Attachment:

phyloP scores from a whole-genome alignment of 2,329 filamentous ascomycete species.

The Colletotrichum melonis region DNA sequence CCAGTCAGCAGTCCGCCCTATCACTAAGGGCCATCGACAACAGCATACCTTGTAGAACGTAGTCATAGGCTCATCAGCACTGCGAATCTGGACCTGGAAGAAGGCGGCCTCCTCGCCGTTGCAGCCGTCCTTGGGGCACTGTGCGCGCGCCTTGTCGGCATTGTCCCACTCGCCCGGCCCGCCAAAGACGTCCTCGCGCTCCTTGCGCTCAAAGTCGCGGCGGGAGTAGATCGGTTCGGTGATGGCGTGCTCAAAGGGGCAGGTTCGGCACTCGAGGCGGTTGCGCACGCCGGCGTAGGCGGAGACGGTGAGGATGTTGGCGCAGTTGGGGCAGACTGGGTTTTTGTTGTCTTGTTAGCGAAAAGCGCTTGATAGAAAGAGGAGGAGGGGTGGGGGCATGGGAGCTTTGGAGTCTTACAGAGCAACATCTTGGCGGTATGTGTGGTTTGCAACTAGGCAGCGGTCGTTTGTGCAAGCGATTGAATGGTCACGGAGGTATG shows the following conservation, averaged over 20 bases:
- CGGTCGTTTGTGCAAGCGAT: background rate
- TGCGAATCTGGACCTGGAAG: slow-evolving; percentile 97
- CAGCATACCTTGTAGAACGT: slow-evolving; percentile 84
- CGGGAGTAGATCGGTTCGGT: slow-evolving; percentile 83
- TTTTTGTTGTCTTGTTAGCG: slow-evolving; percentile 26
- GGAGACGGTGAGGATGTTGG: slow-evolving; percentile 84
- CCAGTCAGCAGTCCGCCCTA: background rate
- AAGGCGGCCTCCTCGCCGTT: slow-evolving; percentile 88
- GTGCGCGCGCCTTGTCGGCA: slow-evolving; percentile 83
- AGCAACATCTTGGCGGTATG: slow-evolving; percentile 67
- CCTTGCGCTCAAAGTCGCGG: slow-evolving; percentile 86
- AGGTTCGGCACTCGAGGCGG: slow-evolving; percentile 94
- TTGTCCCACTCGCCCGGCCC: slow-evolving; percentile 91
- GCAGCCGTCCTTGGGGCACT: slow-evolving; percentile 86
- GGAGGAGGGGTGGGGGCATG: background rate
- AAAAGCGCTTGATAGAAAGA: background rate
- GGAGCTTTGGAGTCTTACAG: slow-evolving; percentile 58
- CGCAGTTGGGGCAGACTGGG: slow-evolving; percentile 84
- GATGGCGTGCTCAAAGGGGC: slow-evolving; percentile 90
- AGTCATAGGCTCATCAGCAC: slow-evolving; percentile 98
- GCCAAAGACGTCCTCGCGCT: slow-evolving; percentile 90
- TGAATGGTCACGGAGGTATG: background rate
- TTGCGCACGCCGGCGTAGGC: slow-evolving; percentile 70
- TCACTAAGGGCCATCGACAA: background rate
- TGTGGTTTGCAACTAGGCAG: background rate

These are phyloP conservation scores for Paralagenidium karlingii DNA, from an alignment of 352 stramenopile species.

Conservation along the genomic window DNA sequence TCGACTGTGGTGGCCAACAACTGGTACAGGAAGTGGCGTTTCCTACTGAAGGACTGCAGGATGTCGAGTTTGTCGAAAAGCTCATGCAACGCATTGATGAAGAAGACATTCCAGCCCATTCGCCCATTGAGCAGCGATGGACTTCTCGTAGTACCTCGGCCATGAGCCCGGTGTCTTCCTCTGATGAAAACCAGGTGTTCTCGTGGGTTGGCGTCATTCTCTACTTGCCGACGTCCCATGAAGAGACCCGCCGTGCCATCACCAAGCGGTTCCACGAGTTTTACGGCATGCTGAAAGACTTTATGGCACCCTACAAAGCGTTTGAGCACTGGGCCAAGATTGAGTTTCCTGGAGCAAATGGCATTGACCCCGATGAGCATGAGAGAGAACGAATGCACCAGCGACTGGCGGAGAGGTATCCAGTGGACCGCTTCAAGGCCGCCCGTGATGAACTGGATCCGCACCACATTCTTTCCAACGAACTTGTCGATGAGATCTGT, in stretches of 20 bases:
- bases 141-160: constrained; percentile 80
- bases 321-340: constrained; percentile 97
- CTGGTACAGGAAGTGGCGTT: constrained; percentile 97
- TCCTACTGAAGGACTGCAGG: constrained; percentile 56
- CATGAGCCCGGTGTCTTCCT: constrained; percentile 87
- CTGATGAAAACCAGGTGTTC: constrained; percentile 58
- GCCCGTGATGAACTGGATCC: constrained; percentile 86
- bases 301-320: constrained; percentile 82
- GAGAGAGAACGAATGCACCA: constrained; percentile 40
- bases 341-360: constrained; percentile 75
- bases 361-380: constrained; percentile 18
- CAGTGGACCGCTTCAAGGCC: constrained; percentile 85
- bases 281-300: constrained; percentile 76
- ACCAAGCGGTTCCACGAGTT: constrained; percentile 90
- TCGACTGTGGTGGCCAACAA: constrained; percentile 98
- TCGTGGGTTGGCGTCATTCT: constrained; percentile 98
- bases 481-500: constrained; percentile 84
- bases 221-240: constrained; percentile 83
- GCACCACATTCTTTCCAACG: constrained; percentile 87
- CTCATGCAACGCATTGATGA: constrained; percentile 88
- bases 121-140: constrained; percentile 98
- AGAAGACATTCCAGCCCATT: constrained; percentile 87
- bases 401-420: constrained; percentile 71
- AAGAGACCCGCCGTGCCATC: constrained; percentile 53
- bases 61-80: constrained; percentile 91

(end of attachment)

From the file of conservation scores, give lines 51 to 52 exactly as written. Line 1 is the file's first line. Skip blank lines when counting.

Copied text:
- AGAAGACATTCCAGCCCATT: constrained; percentile 87
- bases 401-420: constrained; percentile 71